site (AD 1300–1400) in western Iowa, were analyzed for δ13C,
δ15N, δ18O, and 87Sr/86Sr values. The goals of this study were to
gather information about human and animal diet and mobility
and faunal procurement strategies of humans in the late
prehistoric period of upper midwestern North America and
to contribute to the growing literature using domesticated
dogs as surrogates for humans in isotopic studies of dietary
patterns. The results of this study find that the people
occupying the Dixon site were subsisting on agricultural
products, including maize, in conjunction with the gathered
wild resources and hunted fauna, which included both large
and small local game. While the Oneota complex is thought
to be associated with some amount of seasonal migration,
there is no evidence of these movements offered via this
study’s data nor is there strong evidence of long-distance
hunting. Domesticated canids were an important part of the
Dixon settlement and were fed human foodstuffs and scraps,
including maize. At times, these canids were also a source
of food. As a substitute for analyses of human remains, this
study uses the canine surrogacy approach (CSA) and argues
that the canid data would be similar to the human data from
the Dixon settlement. A Bayesian stable-isotope mixing
model (MixSiar) was used to quantitatively interpret the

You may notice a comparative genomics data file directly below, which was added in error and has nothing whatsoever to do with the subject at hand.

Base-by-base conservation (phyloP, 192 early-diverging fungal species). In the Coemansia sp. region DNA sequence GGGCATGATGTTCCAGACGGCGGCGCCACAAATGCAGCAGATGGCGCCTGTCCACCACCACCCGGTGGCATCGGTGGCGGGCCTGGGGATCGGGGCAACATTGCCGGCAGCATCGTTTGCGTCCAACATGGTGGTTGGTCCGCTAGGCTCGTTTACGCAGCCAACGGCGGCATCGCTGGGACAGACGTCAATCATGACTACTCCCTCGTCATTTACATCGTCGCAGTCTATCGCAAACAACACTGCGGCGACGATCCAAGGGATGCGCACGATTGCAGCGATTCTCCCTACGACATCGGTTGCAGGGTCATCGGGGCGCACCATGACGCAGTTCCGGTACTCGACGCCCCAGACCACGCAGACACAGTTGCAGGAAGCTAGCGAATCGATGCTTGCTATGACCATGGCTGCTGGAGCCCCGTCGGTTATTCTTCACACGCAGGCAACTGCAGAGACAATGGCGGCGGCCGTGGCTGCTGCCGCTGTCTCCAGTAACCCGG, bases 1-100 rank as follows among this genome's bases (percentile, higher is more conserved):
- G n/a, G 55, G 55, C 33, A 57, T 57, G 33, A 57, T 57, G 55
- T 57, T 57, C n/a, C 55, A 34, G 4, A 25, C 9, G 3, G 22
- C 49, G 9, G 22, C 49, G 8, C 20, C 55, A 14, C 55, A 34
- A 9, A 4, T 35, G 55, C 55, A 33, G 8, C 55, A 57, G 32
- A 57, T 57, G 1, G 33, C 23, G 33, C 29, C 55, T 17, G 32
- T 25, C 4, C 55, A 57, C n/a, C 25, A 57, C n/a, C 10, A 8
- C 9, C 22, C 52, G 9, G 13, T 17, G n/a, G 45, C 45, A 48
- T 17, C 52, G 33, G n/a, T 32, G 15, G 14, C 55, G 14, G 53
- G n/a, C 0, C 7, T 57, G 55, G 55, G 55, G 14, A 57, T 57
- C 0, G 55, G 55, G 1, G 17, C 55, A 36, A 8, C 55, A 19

stable-isotope values of the Dixon canids, and it suggests that
bison hunting was a specialization of the human population
occupying the Dixon site.
CONTACT Anna J. Waterman
© 2022 Midwest Archaeological Conference
North America; isotopic
analysis; diet; mobility;
Oneota; domesticated
canids; canine surrogacy
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Stable and radiogenic isotopic analysis of animal and human hard tissues can pro-
vide quantitative data about diet and mobility. Although direct analyses of hu-
man remains from archaeological settlements are not always an option, isotopic
analysis of animal teeth and bones can provide details about human diet and life-
ways that cannot be gleaned from traditional faunal analysis alone (Guiry 2012).
In this study, apatite, collagen, and enamel from fauna recovered from recent ex-
cavations of the Oneota complex (AD 1300–1400) Dixon site (13WD8) in western
Iowa were analyzed for δ13C, δ15N, δ18O, and 87Sr/86Sr values. The results of these
analyses provide valuable insights about human and animal diets and mobility,
human faunal procurement strategies, and their care for and use of domesticated
canids in the late prehistory of upper midwestern North America.
The Oneota Complex
The Oneota complex refers to Late Woodland and post-Woodland populations liv-
ing in the upper Midwest from circa AD 1000 to AD 1650 (Brown and Sasso 2001;
Fishel 1999a; Gibbon 1982; Green 1995; Hall 1962; Henning 1970; Schermer et al.
2015), with some additional occupation by them of the northeastern plains (Ritter-
bush and Logan 2000). In general, the Late Woodland to Oneota transition marks
a major change in lifeways in this region with the adoption of larger settlements,
more intensive maize production, and faunal procurement strategies that included